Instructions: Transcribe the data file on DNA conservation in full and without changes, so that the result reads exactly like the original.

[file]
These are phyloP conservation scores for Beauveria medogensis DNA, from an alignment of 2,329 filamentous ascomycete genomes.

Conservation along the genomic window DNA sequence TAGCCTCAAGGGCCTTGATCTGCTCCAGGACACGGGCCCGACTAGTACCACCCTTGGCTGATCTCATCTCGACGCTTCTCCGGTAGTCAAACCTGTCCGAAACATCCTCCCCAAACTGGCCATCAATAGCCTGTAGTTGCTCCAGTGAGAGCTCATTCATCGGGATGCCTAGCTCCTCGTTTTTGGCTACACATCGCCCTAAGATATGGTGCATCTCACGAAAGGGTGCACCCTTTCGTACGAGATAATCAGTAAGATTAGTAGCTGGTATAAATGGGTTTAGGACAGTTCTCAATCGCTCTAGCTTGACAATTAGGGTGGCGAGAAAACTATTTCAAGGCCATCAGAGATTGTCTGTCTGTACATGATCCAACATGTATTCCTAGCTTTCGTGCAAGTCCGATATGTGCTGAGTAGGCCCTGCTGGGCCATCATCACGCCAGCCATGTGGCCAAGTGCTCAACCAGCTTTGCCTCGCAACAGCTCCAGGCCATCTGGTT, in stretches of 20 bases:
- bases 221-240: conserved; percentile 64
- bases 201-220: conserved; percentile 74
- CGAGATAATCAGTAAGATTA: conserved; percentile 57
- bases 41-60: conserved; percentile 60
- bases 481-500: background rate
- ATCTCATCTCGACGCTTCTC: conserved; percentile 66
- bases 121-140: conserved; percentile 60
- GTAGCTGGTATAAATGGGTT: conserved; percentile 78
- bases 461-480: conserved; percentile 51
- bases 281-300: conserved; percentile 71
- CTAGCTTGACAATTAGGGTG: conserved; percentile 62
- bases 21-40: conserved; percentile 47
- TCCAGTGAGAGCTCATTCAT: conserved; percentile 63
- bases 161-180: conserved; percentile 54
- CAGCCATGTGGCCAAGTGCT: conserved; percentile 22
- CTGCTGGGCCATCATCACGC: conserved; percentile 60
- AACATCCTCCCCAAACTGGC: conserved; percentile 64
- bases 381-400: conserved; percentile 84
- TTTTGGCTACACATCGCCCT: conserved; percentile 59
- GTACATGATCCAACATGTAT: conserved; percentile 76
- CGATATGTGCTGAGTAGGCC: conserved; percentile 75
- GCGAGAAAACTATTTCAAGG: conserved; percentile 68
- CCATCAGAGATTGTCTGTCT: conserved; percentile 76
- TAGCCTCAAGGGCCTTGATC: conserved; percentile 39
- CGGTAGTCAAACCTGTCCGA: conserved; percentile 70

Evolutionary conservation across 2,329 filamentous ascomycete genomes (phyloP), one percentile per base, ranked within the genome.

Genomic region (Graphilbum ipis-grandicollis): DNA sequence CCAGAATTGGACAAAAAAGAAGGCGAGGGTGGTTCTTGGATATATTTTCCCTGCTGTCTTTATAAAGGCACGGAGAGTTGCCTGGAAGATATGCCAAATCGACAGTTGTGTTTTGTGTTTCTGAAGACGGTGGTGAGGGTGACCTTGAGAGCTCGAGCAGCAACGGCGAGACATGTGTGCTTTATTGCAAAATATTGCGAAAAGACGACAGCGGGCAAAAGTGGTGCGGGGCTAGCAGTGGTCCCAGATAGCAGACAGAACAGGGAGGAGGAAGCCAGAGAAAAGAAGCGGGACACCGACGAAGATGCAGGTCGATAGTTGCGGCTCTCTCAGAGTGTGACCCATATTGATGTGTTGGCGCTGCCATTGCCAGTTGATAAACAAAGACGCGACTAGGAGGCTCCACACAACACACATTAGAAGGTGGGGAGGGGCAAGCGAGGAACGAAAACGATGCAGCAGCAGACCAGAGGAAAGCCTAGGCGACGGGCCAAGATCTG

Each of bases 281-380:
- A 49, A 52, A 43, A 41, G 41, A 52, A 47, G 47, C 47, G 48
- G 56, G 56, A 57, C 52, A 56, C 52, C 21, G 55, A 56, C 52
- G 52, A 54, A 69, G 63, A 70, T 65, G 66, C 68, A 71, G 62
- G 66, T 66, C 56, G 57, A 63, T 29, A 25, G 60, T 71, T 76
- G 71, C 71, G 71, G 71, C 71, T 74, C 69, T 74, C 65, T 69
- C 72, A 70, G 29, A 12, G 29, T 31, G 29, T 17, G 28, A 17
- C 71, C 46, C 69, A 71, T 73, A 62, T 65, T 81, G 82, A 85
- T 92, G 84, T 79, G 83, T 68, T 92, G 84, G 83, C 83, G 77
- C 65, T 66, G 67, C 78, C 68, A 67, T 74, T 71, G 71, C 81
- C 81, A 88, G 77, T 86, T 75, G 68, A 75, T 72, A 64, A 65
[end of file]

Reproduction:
These are phyloP conservation scores for Beauveria medogensis DNA, from an alignment of 2,329 filamentous ascomycete genomes.

Conservation along the genomic window DNA sequence TAGCCTCAAGGGCCTTGATCTGCTCCAGGACACGGGCCCGACTAGTACCACCCTTGGCTGATCTCATCTCGACGCTTCTCCGGTAGTCAAACCTGTCCGAAACATCCTCCCCAAACTGGCCATCAATAGCCTGTAGTTGCTCCAGTGAGAGCTCATTCATCGGGATGCCTAGCTCCTCGTTTTTGGCTACACATCGCCCTAAGATATGGTGCATCTCACGAAAGGGTGCACCCTTTCGTACGAGATAATCAGTAAGATTAGTAGCTGGTATAAATGGGTTTAGGACAGTTCTCAATCGCTCTAGCTTGACAATTAGGGTGGCGAGAAAACTATTTCAAGGCCATCAGAGATTGTCTGTCTGTACATGATCCAACATGTATTCCTAGCTTTCGTGCAAGTCCGATATGTGCTGAGTAGGCCCTGCTGGGCCATCATCACGCCAGCCATGTGGCCAAGTGCTCAACCAGCTTTGCCTCGCAACAGCTCCAGGCCATCTGGTT, in stretches of 20 bases:
- bases 221-240: conserved; percentile 64
- bases 201-220: conserved; percentile 74
- CGAGATAATCAGTAAGATTA: conserved; percentile 57
- bases 41-60: conserved; percentile 60
- bases 481-500: background rate
- ATCTCATCTCGACGCTTCTC: conserved; percentile 66
- bases 121-140: conserved; percentile 60
- GTAGCTGGTATAAATGGGTT: conserved; percentile 78
- bases 461-480: conserved; percentile 51
- bases 281-300: conserved; percentile 71
- CTAGCTTGACAATTAGGGTG: conserved; percentile 62
- bases 21-40: conserved; percentile 47
- TCCAGTGAGAGCTCATTCAT: conserved; percentile 63
- bases 161-180: conserved; percentile 54
- CAGCCATGTGGCCAAGTGCT: conserved; percentile 22
- CTGCTGGGCCATCATCACGC: conserved; percentile 60
- AACATCCTCCCCAAACTGGC: conserved; percentile 64
- bases 381-400: conserved; percentile 84
- TTTTGGCTACACATCGCCCT: conserved; percentile 59
- GTACATGATCCAACATGTAT: conserved; percentile 76
- CGATATGTGCTGAGTAGGCC: conserved; percentile 75
- GCGAGAAAACTATTTCAAGG: conserved; percentile 68
- CCATCAGAGATTGTCTGTCT: conserved; percentile 76
- TAGCCTCAAGGGCCTTGATC: conserved; percentile 39
- CGGTAGTCAAACCTGTCCGA: conserved; percentile 70

Evolutionary conservation across 2,329 filamentous ascomycete genomes (phyloP), one percentile per base, ranked within the genome.

Genomic region (Graphilbum ipis-grandicollis): DNA sequence CCAGAATTGGACAAAAAAGAAGGCGAGGGTGGTTCTTGGATATATTTTCCCTGCTGTCTTTATAAAGGCACGGAGAGTTGCCTGGAAGATATGCCAAATCGACAGTTGTGTTTTGTGTTTCTGAAGACGGTGGTGAGGGTGACCTTGAGAGCTCGAGCAGCAACGGCGAGACATGTGTGCTTTATTGCAAAATATTGCGAAAAGACGACAGCGGGCAAAAGTGGTGCGGGGCTAGCAGTGGTCCCAGATAGCAGACAGAACAGGGAGGAGGAAGCCAGAGAAAAGAAGCGGGACACCGACGAAGATGCAGGTCGATAGTTGCGGCTCTCTCAGAGTGTGACCCATATTGATGTGTTGGCGCTGCCATTGCCAGTTGATAAACAAAGACGCGACTAGGAGGCTCCACACAACACACATTAGAAGGTGGGGAGGGGCAAGCGAGGAACGAAAACGATGCAGCAGCAGACCAGAGGAAAGCCTAGGCGACGGGCCAAGATCTG

Each of bases 281-380:
- A 49, A 52, A 43, A 41, G 41, A 52, A 47, G 47, C 47, G 48
- G 56, G 56, A 57, C 52, A 56, C 52, C 21, G 55, A 56, C 52
- G 52, A 54, A 69, G 63, A 70, T 65, G 66, C 68, A 71, G 62
- G 66, T 66, C 56, G 57, A 63, T 29, A 25, G 60, T 71, T 76
- G 71, C 71, G 71, G 71, C 71, T 74, C 69, T 74, C 65, T 69
- C 72, A 70, G 29, A 12, G 29, T 31, G 29, T 17, G 28, A 17
- C 71, C 46, C 69, A 71, T 73, A 62, T 65, T 81, G 82, A 85
- T 92, G 84, T 79, G 83, T 68, T 92, G 84, G 83, C 83, G 77
- C 65, T 66, G 67, C 78, C 68, A 67, T 74, T 71, G 71, C 81
- C 81, A 88, G 77, T 86, T 75, G 68, A 75, T 72, A 64, A 65